MOSCOW – Russian President Vladimir Putin promised Thursday that the country's voters will have a final say on his proposed constitutional amendments, changes widely seen as crafted to let Putin stay in power well beyond the legally mandated end of his presidency in 2024.
“It is necessary that people come to the polling stations and say whether they want the changes or not, ” Putin said at a meeting with municipal officials in a Moscow suburb.
“Only after the people speak out, I will either sign or not sign" the amendments into law, Putin added.
The Russian leader offered the assurance amid growing concerns that a national vote would be meaningless, e ven though Putin himself proposed the idea of holding one after he put forward the amendments, which are designed to redistribute the executive powers of government in Moscow.
The proposed changes would allow lawmakers to name prime ministers and Cabinet members, give a greater role to the State Council, an obscure consultative body of regional governors and federal officials, and prioritize the primacy of Russian laws over international law.
At the same time, the amendments would further strengthen the power of the presidency by giving the country's leader the right to dismiss judges, the prime minister and Cabinet members while remaining in charge of the Russia's military and law enforcement agencies.
Putin said earlier this month that the changes would bolster democracy. But critics argued that behind the democratic veneer of a popular vote lay a plot to help Putin keep a tight grip on power.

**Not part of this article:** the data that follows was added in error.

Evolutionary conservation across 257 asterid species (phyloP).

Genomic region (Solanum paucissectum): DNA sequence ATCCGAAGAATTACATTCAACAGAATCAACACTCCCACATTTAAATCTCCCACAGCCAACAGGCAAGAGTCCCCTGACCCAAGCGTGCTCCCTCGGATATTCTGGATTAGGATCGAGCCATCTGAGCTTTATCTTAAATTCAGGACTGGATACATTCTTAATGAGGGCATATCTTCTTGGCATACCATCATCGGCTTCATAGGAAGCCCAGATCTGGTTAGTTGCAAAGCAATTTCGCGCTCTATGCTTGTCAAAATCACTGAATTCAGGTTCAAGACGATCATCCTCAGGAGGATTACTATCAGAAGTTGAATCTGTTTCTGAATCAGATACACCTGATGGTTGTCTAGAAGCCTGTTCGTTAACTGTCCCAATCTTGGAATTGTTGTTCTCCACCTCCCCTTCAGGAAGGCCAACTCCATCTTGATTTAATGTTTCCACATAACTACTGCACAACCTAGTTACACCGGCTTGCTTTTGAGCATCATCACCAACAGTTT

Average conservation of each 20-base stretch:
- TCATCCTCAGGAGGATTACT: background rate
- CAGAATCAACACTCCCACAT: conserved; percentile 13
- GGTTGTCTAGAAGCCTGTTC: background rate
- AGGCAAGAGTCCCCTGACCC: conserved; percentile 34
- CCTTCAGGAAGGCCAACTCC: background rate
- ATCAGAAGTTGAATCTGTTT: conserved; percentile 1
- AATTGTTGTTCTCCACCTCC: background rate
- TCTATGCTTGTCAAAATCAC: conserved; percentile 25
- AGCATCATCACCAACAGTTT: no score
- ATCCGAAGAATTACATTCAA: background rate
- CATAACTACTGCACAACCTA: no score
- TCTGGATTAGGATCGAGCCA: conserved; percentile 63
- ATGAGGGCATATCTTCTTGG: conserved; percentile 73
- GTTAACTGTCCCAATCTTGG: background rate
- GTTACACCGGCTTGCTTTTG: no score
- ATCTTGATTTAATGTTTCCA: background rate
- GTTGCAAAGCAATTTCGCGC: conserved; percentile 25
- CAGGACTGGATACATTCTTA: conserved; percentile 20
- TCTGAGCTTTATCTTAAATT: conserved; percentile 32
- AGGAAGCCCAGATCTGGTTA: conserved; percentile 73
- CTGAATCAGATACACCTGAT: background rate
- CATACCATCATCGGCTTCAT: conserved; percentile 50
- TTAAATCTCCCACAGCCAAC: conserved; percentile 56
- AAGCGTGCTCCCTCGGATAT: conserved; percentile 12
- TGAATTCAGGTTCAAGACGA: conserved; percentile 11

The State Duma, Russia's lower house of parliament, unanimously approved the amendments last week in the first of the three required readings.
Lawmakers said the popular vote would take place after the changes are approved by both houses of parliament and signed into law by the president, prompting questions about the purpose of the vote and what it would actually accomplish.
Kremlin spokesman Dmitry Peskov objected last week to the suggestion any vote would be just a formality but refused to go into specifics of when and how it would be organized.
Peskov noted that a popular vote isn't legally required to adopt the constitutional amendments, but it was “the president's decision” to call for one.
Russian election chief Ella Pamfilova echoed his sentiment and told reporters that having citizens vote must be “a matter of ethics” for Putin.